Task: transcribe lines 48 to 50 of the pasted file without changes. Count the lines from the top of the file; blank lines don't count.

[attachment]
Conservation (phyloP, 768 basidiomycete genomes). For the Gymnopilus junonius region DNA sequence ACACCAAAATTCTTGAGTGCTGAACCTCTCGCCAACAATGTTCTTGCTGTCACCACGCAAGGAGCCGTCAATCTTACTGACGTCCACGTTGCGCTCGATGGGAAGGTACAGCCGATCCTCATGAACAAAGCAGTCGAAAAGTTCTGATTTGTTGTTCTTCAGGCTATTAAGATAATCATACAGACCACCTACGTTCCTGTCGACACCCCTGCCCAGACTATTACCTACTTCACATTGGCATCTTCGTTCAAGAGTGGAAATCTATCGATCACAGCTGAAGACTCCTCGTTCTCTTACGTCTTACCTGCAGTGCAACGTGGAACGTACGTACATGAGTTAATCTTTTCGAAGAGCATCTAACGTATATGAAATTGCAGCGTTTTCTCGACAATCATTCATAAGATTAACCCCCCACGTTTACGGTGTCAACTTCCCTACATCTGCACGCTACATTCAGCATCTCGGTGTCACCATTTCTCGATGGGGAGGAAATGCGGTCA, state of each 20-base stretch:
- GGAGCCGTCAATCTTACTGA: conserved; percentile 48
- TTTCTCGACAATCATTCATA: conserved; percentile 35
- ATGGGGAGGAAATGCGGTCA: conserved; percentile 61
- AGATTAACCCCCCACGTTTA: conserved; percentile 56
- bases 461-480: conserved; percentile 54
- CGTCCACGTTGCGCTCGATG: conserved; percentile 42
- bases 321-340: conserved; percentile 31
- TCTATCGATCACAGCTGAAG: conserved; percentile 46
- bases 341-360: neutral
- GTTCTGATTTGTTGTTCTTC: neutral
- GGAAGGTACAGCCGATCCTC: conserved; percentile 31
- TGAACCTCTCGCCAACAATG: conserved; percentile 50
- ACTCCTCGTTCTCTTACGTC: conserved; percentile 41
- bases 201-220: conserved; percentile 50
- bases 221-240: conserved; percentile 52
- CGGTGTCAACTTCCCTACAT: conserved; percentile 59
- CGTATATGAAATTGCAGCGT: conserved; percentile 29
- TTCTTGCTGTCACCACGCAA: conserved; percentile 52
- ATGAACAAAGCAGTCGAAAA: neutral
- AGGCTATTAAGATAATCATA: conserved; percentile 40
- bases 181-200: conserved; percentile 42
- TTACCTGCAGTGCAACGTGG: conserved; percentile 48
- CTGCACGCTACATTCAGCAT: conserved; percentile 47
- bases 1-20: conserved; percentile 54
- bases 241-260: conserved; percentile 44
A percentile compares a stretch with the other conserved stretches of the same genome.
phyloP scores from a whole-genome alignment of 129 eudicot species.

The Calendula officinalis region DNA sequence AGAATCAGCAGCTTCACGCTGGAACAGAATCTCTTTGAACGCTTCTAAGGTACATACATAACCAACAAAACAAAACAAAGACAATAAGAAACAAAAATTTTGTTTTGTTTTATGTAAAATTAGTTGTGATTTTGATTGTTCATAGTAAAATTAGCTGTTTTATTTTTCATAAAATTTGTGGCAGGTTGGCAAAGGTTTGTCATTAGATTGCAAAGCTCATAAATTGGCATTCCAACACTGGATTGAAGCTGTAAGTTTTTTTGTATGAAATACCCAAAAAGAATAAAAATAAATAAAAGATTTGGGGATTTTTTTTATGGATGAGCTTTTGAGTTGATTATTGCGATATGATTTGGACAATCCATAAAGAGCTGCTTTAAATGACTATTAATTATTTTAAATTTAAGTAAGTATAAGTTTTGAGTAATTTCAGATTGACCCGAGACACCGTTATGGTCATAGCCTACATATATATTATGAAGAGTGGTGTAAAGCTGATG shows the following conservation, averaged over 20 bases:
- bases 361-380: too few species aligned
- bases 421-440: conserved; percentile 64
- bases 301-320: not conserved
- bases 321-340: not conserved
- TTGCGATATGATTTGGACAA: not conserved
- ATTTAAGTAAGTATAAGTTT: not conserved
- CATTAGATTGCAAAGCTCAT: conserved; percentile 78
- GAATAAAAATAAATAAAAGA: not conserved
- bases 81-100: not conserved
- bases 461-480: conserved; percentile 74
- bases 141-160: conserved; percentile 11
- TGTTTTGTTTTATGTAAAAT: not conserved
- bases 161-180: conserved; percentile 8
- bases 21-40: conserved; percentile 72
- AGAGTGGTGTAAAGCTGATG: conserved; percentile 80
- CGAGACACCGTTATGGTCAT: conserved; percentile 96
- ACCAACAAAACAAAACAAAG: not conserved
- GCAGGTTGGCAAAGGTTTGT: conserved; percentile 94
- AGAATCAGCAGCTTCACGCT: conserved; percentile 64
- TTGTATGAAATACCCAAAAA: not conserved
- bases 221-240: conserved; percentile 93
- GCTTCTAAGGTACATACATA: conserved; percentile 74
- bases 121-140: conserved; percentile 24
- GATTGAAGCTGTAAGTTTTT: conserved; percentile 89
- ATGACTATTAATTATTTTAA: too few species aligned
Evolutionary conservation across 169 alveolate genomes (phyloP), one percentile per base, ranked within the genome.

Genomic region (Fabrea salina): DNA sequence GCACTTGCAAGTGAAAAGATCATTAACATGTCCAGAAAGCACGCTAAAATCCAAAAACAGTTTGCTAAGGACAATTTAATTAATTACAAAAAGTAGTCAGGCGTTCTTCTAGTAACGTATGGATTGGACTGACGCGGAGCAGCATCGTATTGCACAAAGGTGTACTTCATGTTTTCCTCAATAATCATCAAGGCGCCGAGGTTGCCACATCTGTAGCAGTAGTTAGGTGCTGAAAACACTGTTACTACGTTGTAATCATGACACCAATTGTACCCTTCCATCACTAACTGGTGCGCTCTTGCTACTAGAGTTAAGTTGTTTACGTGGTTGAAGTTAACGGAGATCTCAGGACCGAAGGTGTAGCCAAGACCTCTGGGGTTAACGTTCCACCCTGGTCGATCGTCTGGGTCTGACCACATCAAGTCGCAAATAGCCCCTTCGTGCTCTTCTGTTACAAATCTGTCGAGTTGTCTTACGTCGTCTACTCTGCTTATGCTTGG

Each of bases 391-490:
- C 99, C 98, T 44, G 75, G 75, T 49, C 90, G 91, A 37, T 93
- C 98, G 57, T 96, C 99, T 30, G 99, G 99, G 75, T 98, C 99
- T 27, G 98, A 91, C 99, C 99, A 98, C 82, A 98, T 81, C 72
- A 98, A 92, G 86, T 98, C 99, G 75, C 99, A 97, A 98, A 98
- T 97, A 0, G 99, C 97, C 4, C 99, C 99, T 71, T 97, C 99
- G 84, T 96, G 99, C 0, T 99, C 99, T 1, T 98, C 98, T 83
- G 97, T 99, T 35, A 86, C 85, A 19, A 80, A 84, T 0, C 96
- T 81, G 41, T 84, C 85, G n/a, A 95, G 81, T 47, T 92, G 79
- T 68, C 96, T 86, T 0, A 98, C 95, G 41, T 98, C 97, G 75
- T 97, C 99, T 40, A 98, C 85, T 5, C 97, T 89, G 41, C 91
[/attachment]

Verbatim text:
- AGAATCAGCAGCTTCACGCT: conserved; percentile 64
- TTGTATGAAATACCCAAAAA: not conserved
- bases 221-240: conserved; percentile 93